Tuesday, December 31, 2019

The Nine Best Films of 2019

Family was a strong theme in many of my favorite films of 2019. My list includes some famous directors, one super-hero, secrets, mystery and deception, strong ensembles, the search for the truth, and the horrors of war and divorce. Tying for an honorable mention (I couldn't decide on which to include as #10 on the list) are the equally good, yet very different, Dolemite is My Name and Motherless Brooklyn. Without further ado, it is time to count down the nine best movies of 2019.

Monday, December 30, 2019

Suicide Squad #1

DC launches a new version of the Suicide Squad pitting a makeshift team against a group of super-powered terrorists known as the Revolutionaries. There are a few familiar faces in Deadshot and Harley Quinn but the rest of the team, chosen not by Amanda Waller but by her replacement Lok, features questionable members like the Cavalier, the Shark, Zebra Man, and Magpie.

Batman & the Outsiders #8

Despite a late betrayal by one of their own, the Outsiders successfully return to Gotham City with Sofia Ramos in Batman & the Outsiders #8. Opening with the betrayal of Kaliber, the latest issue of the series confirms the death of Alfred has been what has kept Batman from being in the field with the Outsiders over the comic's first arc.

It's Holiday Matsuri 2019 Cosplay Christmas Part 1

Friday, December 27, 2019


Based on actual events that occurred during World War I, 1917 follows two British soldiers (George MacKay and Dean-Charles Chapman) sent alone across enemy territory to warn of an impending ambush by the German Army. The script from director Sam Mendes and Krysty Wilson-Cairns strips down to the bare essentials avoiding obvious tropes and cliches from war movies to deliver one of the most memorable entries to the genre in recent years which was based on a story Mendes' grandfather told him as a child. Exceptionally well shot by cinematographer Roger Deakins, 1917 is a movie of heroism, sacrifice, and survival that is marvelous to behold.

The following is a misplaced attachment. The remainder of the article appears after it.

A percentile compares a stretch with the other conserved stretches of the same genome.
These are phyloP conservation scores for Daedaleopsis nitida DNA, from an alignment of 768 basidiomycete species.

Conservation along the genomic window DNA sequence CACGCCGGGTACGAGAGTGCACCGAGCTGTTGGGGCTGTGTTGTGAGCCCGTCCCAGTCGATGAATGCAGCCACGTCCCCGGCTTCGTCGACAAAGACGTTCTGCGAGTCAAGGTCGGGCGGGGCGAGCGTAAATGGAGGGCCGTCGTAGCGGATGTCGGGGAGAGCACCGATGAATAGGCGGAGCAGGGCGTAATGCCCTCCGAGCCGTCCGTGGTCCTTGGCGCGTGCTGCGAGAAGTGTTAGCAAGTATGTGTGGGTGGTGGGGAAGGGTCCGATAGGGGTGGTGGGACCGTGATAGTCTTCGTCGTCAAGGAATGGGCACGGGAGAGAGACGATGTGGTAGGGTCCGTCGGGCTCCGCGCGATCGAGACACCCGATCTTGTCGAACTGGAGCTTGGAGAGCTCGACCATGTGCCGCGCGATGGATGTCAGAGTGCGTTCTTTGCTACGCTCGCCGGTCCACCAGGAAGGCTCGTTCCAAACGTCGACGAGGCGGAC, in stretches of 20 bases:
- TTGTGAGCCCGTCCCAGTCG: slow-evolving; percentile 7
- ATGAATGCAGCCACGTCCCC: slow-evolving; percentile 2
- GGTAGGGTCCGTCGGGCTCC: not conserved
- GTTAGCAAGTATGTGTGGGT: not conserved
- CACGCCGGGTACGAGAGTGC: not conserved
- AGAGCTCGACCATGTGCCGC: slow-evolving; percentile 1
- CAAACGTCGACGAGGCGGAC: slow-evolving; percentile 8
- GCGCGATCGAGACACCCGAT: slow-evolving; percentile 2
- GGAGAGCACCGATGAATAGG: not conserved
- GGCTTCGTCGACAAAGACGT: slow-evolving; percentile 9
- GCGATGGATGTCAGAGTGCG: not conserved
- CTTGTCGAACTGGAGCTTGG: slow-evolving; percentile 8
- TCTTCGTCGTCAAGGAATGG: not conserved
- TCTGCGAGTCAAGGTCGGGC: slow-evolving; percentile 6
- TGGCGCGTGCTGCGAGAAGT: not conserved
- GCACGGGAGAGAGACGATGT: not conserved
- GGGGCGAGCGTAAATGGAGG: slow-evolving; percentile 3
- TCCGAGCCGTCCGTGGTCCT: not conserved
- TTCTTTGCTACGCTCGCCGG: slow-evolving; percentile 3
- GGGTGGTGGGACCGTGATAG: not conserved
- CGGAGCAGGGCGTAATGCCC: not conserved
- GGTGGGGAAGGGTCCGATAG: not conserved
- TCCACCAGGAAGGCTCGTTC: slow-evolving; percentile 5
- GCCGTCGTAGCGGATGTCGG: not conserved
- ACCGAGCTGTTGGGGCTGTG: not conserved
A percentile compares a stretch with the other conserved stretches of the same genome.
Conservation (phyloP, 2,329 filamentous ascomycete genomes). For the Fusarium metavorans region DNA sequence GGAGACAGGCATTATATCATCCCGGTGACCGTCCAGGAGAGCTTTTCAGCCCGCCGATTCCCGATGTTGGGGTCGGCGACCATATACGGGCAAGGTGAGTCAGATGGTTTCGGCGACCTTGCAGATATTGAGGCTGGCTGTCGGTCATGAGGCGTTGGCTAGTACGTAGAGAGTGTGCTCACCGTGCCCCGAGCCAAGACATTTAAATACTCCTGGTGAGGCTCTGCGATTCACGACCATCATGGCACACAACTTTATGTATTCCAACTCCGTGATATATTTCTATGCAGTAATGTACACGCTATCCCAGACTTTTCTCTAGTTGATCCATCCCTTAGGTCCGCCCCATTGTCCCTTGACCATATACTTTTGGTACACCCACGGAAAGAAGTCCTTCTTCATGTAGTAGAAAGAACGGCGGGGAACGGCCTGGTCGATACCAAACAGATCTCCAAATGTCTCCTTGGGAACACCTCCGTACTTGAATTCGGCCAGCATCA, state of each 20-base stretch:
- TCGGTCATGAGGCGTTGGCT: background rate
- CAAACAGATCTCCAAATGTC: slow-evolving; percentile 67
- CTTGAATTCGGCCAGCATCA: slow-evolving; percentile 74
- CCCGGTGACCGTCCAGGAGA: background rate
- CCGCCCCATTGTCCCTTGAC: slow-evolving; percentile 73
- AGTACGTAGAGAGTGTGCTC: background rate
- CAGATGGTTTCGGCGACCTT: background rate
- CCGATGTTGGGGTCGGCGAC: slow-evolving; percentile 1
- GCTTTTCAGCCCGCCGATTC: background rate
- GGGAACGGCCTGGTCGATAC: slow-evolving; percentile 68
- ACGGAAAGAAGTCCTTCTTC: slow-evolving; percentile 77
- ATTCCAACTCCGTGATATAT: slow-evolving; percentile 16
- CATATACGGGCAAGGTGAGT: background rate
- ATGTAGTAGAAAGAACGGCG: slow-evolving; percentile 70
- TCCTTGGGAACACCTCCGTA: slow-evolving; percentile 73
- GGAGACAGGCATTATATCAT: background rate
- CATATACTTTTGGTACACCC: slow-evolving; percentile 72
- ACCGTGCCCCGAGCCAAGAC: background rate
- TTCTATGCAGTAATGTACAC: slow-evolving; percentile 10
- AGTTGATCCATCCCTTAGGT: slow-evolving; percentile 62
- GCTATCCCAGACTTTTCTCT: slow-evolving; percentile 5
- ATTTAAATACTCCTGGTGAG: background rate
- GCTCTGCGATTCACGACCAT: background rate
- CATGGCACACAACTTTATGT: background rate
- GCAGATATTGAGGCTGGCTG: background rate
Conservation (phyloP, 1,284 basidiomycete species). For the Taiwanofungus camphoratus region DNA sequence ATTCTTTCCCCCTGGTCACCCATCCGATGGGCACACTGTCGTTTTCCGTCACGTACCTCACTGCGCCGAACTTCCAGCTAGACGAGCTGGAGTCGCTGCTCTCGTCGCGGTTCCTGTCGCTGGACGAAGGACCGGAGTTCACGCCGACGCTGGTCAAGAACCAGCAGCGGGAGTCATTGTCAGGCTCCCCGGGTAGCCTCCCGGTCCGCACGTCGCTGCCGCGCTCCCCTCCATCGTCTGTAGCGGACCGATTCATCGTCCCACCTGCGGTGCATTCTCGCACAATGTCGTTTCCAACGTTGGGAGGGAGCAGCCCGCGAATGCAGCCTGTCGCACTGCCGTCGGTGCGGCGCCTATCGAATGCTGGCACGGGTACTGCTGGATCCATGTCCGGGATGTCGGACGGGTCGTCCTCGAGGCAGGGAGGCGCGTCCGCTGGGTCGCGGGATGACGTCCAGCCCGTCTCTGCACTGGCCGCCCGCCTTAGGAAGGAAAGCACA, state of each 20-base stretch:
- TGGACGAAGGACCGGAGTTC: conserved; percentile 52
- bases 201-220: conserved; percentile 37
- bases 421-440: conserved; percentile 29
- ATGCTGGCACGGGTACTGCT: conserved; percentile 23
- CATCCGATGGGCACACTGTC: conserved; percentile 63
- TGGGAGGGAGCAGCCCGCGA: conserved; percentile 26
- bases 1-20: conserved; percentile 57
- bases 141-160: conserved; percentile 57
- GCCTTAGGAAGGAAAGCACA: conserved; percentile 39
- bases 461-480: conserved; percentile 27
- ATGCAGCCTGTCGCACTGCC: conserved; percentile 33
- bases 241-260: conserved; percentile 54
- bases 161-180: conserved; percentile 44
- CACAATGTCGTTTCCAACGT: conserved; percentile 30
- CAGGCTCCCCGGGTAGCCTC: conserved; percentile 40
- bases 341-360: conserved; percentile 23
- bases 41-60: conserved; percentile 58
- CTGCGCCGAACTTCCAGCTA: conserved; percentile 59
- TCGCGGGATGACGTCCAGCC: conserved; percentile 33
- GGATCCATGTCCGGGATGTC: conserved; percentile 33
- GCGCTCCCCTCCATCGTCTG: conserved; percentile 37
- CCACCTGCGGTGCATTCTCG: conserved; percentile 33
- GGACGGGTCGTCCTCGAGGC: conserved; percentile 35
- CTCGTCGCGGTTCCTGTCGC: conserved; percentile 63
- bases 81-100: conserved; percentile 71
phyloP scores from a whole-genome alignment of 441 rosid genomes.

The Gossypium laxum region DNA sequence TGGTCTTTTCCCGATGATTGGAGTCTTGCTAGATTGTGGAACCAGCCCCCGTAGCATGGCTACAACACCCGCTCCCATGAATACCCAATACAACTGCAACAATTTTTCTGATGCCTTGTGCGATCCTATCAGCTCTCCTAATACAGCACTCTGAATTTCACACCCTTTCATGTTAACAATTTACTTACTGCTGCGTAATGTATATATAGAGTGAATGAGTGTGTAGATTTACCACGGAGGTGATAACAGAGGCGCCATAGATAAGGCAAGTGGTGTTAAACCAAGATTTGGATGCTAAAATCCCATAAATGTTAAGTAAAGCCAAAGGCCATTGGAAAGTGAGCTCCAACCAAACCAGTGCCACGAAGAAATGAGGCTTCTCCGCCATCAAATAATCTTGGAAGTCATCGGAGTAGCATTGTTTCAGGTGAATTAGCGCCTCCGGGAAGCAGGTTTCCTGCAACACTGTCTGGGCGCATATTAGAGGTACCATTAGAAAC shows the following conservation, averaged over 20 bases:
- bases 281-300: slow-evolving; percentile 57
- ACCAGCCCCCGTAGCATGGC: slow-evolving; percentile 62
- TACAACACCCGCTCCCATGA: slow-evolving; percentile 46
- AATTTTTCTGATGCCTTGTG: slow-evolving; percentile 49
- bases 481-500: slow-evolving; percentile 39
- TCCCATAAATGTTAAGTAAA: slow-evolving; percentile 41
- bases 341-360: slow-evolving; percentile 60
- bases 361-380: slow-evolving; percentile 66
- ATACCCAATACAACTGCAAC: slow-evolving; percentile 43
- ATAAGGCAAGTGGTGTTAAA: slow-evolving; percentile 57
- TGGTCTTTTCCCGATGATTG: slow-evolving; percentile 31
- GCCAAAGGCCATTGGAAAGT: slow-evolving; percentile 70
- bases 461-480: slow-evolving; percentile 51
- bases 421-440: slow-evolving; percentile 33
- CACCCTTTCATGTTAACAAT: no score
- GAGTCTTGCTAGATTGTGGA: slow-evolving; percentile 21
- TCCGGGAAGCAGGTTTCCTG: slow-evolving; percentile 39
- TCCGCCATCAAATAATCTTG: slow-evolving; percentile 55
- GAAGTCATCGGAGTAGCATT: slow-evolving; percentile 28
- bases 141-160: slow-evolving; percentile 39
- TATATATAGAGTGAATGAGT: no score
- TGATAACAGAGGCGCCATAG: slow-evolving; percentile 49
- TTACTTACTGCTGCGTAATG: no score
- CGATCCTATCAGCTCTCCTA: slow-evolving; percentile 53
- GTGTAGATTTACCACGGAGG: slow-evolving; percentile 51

For a film about war, 1917 is a deceptively quiet film that builds tension between the moments of action (equally as memorable as its quite sequences) as our protagonists race to prevent more than 1,000 troops (including a brother) from walking into the enemy's deadly trap while performing what appears to the British line as a hasty retreat. Along the way, Mendes sprinkles in supporting performances from the likes of Benedict Cumberbatch, Colin Firth, Mark Strong, and Richard Madden, but the film belongs to the two soldiers on their own past the German line on a suicide mission to deliver a message in time.

Wednesday, December 25, 2019

Little Women

Greta Gerwig becomes the latest to adapt Louisa May Alcott's popular novel (over the years it has been adapted more than a dozen times to film and television as well as both a musical and opera). The semi-autobiographical tale follows the lives of the four March sisters (Saoirse Ronan, Emma Watson, Florence Pugh, and Eliza Scanlen) following the Civil War.

Saoirse Ronan gets the most screentime as the rebellious Jo, a writer with dreams and desires that don't always fit the conventions of her time. Watson is perhaps underused as the elder and more conventional Meg, while Pugh sinks her teeth into the more complex Amy. Scanlen is put to good use as the tragic and talented Beth. And Timothée Chalamet smolders as the boy next door.